“HMRC has 56 days to appeal, but after four hearings, I suggest it is time to concede and stop wasting taxpayers’ money. The only next step HMRC needs to take is to apologise profusely for wrongly pursuing an innocent freelancer.”
On 21 February 2022, HMRC told Parliament: “If we were to lose that case [Atholl House] – I do think it has some wider implications in terms of, especially, those who are portfolio earners.” There are four other IR35 cases that HMRC lost at the First-tier tax tribunal, which are lined up to be heard at the Upper-tier, which involve portfolio workers.
Chaplin suggests: “HMRC may need to reflect on the Atholl House outcome, and re-run the necessary checks and balances in their Litigation and Settlement Strategy, to establish whether the cases still warrant further spending from the taxpayers’ purse.”
In a statement released exclusively to ContractorCalculator, Kaye Adams said: “I am delighted that the First Tier Tribunal has confirmed my self-employed status for the third time, but there is no jubilation for me in this result. Over the nine years of this investigation, the mental stress has been close to unbearable at times, and the legal costs I have incurred far outweigh the tax at stake.
“I accept that HMRC has a duty to ensure that everyone pays the correct tax, and I wholeheartedly support it in that endeavour. To that end, I have fully cooperated with this inquiry for nearly a decade. However, this is the third court which has concluded that I am a self-employed individual, and HMRC has not once proven otherwise.”
“I was 51 when this all began, and now, at the age of 60, I would really like to be released from my financial limbo and be able to plan for my future. Having scored a hat-trick of wins, I would politely request that HMRC accepts the emphatic judgment of our courts and desists from appealing yet again.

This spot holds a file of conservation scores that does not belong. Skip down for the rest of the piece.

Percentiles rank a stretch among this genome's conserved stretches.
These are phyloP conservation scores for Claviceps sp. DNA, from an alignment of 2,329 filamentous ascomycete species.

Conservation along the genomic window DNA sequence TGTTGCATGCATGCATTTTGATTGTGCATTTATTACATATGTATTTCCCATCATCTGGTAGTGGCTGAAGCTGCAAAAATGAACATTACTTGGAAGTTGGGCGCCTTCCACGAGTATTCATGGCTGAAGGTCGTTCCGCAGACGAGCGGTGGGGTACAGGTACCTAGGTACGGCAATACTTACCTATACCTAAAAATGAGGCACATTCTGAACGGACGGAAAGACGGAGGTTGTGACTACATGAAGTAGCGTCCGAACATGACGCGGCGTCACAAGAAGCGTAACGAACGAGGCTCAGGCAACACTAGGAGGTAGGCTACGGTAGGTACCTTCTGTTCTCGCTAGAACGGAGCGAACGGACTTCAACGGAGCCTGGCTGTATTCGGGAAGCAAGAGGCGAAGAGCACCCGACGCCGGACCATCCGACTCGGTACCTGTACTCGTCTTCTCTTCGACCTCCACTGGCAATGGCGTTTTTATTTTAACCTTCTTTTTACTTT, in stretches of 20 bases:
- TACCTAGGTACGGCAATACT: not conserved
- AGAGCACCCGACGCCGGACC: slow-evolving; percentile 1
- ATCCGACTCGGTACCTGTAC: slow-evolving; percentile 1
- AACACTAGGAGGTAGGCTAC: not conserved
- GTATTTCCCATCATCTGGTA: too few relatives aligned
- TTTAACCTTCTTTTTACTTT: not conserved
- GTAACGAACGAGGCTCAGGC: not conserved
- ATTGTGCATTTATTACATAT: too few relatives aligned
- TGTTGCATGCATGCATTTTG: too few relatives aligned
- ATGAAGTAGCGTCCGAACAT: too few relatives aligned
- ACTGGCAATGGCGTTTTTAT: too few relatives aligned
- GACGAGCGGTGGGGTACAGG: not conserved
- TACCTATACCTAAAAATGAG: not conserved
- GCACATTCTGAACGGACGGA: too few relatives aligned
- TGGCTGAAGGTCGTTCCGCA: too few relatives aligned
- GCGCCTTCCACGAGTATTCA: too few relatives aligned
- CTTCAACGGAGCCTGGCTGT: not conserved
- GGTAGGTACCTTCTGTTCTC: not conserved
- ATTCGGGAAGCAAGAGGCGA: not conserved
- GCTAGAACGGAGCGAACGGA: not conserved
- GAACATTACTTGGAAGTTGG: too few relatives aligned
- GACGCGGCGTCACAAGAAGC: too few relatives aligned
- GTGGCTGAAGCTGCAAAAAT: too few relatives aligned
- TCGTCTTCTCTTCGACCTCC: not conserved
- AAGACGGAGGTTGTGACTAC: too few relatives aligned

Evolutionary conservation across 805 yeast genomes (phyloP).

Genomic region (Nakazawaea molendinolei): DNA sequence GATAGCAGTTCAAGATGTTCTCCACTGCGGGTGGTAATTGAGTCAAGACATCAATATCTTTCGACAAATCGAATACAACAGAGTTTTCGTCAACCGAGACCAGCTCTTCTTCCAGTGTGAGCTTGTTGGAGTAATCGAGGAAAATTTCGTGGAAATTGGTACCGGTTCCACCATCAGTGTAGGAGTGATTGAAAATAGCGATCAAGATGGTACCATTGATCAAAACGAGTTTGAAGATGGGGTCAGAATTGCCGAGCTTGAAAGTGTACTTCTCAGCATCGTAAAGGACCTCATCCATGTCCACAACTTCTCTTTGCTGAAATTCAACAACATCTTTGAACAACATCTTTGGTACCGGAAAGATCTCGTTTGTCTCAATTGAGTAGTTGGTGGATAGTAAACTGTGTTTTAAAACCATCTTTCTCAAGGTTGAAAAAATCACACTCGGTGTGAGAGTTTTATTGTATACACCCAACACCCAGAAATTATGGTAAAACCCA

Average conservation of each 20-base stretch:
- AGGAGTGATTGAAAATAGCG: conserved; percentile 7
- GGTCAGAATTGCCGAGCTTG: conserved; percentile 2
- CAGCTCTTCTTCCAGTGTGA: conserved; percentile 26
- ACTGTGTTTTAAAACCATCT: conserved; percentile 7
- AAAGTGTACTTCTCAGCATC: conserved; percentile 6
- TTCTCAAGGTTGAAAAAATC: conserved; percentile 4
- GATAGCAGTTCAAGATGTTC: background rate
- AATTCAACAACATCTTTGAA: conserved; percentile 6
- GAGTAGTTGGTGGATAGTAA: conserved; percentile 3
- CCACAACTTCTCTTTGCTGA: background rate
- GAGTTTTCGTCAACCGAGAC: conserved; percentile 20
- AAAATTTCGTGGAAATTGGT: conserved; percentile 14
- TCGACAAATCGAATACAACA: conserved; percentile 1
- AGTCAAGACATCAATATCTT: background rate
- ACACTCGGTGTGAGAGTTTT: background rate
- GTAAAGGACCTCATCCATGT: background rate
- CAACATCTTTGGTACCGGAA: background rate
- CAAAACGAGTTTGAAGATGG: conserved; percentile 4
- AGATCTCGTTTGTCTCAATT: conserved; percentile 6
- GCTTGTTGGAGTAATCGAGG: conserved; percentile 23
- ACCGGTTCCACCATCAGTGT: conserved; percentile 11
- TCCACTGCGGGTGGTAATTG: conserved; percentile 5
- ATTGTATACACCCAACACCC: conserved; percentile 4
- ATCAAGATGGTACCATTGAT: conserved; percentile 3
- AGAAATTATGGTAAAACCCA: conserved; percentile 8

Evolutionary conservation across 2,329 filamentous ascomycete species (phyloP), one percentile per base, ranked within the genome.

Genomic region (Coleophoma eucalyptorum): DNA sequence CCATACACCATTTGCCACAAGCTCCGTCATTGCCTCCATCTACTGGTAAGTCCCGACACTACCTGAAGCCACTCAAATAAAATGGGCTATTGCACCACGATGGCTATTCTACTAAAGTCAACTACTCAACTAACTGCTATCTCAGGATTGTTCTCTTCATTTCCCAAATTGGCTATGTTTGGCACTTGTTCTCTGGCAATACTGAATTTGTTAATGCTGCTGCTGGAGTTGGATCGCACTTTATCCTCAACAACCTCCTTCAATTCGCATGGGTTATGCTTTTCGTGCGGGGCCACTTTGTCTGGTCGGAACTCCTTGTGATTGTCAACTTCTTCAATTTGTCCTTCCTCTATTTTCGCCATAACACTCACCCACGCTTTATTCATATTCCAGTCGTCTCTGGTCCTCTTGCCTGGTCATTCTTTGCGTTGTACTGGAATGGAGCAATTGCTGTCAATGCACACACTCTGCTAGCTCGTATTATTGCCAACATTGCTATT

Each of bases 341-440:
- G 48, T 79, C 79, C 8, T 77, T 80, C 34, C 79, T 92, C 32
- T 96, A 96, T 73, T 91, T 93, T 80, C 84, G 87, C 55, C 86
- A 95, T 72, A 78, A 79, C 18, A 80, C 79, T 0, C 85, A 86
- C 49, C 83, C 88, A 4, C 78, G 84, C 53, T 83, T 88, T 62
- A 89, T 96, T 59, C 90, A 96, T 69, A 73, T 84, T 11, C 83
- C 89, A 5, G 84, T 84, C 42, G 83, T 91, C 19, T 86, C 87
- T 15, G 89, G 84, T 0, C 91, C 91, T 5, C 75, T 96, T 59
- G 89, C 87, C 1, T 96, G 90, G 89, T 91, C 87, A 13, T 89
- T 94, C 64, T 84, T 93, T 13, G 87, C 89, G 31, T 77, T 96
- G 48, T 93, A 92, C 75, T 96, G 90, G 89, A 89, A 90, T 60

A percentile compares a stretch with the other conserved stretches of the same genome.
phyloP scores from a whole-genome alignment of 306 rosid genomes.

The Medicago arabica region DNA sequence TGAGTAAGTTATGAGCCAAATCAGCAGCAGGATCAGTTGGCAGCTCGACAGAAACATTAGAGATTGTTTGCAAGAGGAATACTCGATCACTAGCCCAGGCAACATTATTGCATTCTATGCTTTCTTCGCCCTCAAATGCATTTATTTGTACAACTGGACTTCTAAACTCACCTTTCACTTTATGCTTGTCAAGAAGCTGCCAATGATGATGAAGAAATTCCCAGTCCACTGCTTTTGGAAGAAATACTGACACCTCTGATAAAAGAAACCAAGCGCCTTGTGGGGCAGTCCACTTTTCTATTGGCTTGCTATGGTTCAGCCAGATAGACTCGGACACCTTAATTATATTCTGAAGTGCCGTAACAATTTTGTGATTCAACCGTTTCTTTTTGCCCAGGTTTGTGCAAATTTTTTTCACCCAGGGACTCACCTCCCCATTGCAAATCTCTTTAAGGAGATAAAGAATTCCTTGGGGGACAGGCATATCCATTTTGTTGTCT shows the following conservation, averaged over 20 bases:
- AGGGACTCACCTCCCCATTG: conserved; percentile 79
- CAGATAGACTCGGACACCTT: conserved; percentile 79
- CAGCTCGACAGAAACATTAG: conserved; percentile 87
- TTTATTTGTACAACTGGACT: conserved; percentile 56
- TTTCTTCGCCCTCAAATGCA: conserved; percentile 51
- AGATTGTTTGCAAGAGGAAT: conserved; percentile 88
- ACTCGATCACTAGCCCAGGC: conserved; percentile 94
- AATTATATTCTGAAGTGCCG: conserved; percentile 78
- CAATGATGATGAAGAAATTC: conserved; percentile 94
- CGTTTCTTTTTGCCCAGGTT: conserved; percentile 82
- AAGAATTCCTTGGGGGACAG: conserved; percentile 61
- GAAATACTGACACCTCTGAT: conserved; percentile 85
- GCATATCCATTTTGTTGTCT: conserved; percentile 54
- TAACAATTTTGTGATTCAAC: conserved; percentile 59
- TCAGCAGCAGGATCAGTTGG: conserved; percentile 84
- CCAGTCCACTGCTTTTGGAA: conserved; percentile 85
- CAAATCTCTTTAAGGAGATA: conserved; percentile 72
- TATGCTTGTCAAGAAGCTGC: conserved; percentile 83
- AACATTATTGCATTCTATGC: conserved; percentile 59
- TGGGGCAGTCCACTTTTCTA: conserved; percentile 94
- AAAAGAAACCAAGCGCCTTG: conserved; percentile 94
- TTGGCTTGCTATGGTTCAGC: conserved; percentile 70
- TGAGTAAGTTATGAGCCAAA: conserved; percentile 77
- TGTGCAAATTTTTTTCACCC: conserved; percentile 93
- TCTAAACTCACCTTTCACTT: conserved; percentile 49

“There are hundreds of thousands of self-employed freelancers like me in the country. If IR35 is deemed too problematic to apply, it is surely time for HMRC to work with our legislators to address the flaws rather than picking off decent, hard-working, law-abiding people one by one in the hope that others will buckle under the pressure.”
,, have responded to the breaking news that broadcaster Kaye Adams has won her 9-year IR35 battle at the first-tier tax tribunal, in an IR35 case carrying a reported £140,000 liability and one which cost the taxpayer thousands.
Commenting on the news, IR35 specialist Qdos CEO, Seb Maley, said: “If there’s a case that demonstrates the complexity of IR35, the potential cost of getting things wrong and HMRC’s clumsy approach to ensuring compliance, it’s the Kaye Adams case.
“Time and time again, HMRC contested that Kaye Adams belonged inside IR35. It begs the question – just how much of taxpayers’ money did HMRC waste on chasing a lost cause?
“It’s not the first time HMRC has relentlessly and wrongly pursued a high-profile individual for significant sums. Sadly, I don’t think it’s going to be the last either.
“If there’s anything positive to take from this needlessly protracted IR35 saga, it’s that contractors can indeed be compliantly engaged outside IR35.”